Florida and Michigan By the Numbers
This article strikes me as an eminently sensible solution
to the Democrats' muddle with regard to those two primaries. Which of course means that it will not be acted upon.
The first question is whether Florida and Michigan voters acted like these primaries mattered, even though they knew the delegates they chose were not recognized by the national party. This can be discerned from turnout, and in the case of Florida the answer is yes.
Florida had a closed primary in which only registered Democrats could vote; turnout amounted to 46.7% of John Kerry's 2004 popular vote. The primary turnout relative to Kerry's 2004 vote in other closed primaries ranged from 39.8% in New York and 40.8% in Connecticut to 48% in Delaware, 49% in Arizona to 58.5% in Maryland. In other words, Florida Democrats acted as if their primary mattered just as much as other Democrats. By contrast, turnout in Michigan was only 23.7% of Kerry's 2004 vote, and it is an open primary. Michigan Democrats did not act like their primary mattered.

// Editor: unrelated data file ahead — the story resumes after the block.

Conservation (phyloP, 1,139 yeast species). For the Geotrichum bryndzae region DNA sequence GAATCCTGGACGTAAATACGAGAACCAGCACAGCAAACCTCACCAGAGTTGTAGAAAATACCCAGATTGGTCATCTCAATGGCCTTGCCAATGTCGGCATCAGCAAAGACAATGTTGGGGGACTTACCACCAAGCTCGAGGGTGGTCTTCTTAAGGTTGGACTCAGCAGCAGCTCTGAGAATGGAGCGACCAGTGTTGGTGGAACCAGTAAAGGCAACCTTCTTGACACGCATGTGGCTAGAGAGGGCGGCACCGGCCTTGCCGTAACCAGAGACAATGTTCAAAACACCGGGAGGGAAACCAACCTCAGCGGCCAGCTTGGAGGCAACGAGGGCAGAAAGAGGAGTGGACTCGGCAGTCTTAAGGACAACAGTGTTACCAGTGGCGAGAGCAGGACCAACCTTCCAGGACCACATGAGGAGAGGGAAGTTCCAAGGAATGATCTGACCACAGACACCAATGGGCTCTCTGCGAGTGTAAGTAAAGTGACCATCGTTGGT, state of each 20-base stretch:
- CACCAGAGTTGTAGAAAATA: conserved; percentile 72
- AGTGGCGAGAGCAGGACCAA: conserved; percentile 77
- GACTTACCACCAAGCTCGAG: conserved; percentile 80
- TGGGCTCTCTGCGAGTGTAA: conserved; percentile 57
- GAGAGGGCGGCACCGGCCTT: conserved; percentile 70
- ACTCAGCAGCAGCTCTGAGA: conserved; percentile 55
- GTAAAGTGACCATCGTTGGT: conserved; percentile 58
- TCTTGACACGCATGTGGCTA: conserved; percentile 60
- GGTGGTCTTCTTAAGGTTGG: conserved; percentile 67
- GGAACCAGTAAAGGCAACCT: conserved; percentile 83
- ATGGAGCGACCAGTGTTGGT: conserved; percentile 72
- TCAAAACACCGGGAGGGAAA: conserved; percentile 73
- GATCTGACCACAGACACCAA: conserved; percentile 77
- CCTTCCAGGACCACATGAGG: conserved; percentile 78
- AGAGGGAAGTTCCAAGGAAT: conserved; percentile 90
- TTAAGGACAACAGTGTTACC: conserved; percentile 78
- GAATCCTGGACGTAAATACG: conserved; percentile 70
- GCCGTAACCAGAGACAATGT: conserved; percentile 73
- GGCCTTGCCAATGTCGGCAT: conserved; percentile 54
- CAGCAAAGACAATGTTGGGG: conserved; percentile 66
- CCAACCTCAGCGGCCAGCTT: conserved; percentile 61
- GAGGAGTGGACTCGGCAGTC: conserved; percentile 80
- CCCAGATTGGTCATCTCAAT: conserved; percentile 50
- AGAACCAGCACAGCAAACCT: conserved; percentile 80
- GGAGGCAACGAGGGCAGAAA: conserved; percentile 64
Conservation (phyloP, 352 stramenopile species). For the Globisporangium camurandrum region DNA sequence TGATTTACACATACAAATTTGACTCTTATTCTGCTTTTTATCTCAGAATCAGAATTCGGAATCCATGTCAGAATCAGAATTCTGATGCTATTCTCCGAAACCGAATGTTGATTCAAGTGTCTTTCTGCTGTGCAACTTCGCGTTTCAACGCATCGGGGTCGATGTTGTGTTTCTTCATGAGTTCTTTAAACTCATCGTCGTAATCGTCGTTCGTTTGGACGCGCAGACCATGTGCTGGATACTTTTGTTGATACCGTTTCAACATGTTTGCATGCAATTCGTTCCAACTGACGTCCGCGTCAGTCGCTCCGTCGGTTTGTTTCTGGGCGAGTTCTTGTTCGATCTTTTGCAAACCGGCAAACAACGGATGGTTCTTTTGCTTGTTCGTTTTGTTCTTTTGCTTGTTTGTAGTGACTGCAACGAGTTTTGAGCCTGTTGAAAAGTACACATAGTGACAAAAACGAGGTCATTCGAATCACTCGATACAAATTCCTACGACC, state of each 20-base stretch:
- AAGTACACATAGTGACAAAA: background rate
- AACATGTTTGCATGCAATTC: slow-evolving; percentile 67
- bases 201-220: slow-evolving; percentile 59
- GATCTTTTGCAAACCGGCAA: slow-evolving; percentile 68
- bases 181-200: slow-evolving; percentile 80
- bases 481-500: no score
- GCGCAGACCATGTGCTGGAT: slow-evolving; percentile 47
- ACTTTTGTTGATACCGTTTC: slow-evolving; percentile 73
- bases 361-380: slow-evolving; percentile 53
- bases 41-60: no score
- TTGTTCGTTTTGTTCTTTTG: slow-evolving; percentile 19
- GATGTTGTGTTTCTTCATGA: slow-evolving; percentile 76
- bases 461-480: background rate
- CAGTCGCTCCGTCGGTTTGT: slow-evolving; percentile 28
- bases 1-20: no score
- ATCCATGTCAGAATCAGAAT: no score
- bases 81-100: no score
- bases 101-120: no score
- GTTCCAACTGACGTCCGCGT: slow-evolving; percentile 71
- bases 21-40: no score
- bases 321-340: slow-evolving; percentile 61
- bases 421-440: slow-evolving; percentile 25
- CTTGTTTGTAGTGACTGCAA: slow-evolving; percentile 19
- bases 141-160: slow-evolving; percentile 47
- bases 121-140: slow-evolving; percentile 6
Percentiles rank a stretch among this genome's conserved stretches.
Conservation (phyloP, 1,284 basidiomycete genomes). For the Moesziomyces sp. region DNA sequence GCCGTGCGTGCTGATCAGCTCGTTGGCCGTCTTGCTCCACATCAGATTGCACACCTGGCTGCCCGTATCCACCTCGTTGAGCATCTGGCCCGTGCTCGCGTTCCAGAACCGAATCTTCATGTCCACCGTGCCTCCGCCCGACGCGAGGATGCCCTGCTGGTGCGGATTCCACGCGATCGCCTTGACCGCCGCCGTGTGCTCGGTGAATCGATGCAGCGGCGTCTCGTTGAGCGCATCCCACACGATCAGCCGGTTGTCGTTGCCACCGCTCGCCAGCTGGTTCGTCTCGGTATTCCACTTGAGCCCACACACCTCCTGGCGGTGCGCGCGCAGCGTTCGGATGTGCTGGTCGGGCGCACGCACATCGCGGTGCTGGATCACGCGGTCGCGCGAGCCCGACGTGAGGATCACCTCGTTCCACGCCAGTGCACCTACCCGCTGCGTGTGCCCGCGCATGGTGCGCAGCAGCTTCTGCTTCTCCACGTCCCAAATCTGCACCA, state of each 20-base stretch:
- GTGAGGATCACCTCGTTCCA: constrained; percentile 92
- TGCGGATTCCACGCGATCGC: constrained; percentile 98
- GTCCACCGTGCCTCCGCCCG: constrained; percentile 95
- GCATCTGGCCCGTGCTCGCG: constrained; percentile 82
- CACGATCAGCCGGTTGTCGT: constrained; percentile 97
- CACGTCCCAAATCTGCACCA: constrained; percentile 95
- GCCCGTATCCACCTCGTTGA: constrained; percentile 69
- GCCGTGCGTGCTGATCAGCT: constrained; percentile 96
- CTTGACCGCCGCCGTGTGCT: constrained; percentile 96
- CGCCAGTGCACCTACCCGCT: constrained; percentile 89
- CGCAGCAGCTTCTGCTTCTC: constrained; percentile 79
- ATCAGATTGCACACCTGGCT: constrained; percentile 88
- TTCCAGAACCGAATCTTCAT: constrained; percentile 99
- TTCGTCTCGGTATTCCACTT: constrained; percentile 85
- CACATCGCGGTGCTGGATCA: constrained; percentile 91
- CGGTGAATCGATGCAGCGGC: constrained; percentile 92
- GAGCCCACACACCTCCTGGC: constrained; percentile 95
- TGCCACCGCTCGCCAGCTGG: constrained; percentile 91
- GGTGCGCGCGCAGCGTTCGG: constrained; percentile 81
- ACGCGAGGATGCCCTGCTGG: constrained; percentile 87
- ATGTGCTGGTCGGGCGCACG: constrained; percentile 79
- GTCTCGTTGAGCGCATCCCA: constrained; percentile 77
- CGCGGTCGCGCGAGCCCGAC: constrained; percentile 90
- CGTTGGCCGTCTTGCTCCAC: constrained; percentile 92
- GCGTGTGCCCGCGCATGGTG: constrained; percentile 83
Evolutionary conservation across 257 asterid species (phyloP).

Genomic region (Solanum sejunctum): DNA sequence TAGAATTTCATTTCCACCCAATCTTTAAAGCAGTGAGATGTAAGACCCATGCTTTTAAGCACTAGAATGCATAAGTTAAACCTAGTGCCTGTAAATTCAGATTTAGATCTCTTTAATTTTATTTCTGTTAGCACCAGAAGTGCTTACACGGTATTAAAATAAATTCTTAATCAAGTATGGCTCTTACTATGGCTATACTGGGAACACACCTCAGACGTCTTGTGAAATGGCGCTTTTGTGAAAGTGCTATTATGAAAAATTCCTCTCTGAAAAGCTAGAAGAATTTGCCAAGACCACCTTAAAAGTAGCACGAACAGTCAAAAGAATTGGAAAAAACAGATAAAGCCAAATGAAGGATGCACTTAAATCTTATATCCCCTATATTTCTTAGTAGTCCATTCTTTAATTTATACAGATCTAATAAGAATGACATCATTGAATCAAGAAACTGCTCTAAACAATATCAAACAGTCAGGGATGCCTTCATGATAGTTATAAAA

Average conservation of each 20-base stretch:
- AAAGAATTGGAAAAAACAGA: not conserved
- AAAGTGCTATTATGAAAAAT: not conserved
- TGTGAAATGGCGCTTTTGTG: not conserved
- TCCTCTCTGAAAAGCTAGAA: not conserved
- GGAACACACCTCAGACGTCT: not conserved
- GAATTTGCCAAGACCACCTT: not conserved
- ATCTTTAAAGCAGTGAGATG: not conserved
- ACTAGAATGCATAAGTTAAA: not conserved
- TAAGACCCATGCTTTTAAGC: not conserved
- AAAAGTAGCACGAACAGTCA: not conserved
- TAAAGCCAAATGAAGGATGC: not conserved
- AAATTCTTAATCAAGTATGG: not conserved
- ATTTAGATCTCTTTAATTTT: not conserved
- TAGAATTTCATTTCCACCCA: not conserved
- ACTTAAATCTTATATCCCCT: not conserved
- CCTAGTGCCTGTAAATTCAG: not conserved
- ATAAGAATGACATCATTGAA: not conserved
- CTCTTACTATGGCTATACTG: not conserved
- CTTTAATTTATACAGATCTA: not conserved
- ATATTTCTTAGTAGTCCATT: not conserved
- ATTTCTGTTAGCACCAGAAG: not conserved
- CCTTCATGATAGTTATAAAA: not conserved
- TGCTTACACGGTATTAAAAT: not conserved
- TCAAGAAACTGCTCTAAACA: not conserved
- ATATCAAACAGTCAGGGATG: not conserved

When it comes time to be prescriptive:
The third option would be to let the early primary votes stand, and select delegates according to the outcome. On a statistical basis, this is clearly the right result for Florida. The easiest solution for Michigan is to simply award the 45% of the vote uncommitted or for another candidate to Mr. Obama. This appears to be the intent of those voters, as well as the likely result of a rematch. It would reduce Mr. Obama's current edge in pledged delegates to 115 from 167. It would also reduce the adjusted popular-vote margin, that converts caucus votes to primary votes, to an edge for Mr. Obama of 466,000. If Mrs. Clinton wins Pennsylvania by the margin polls now suggest, the two candidates would be essentially tied in popular votes, with an Obama edge in delegates of about 80. That would leave the remaining primaries and the superdelegates to decide the outcome of an essentially tied race.
Of course, you can see the problem; Obama's not going to agree to anything that appears to give Hillary a chance of winning.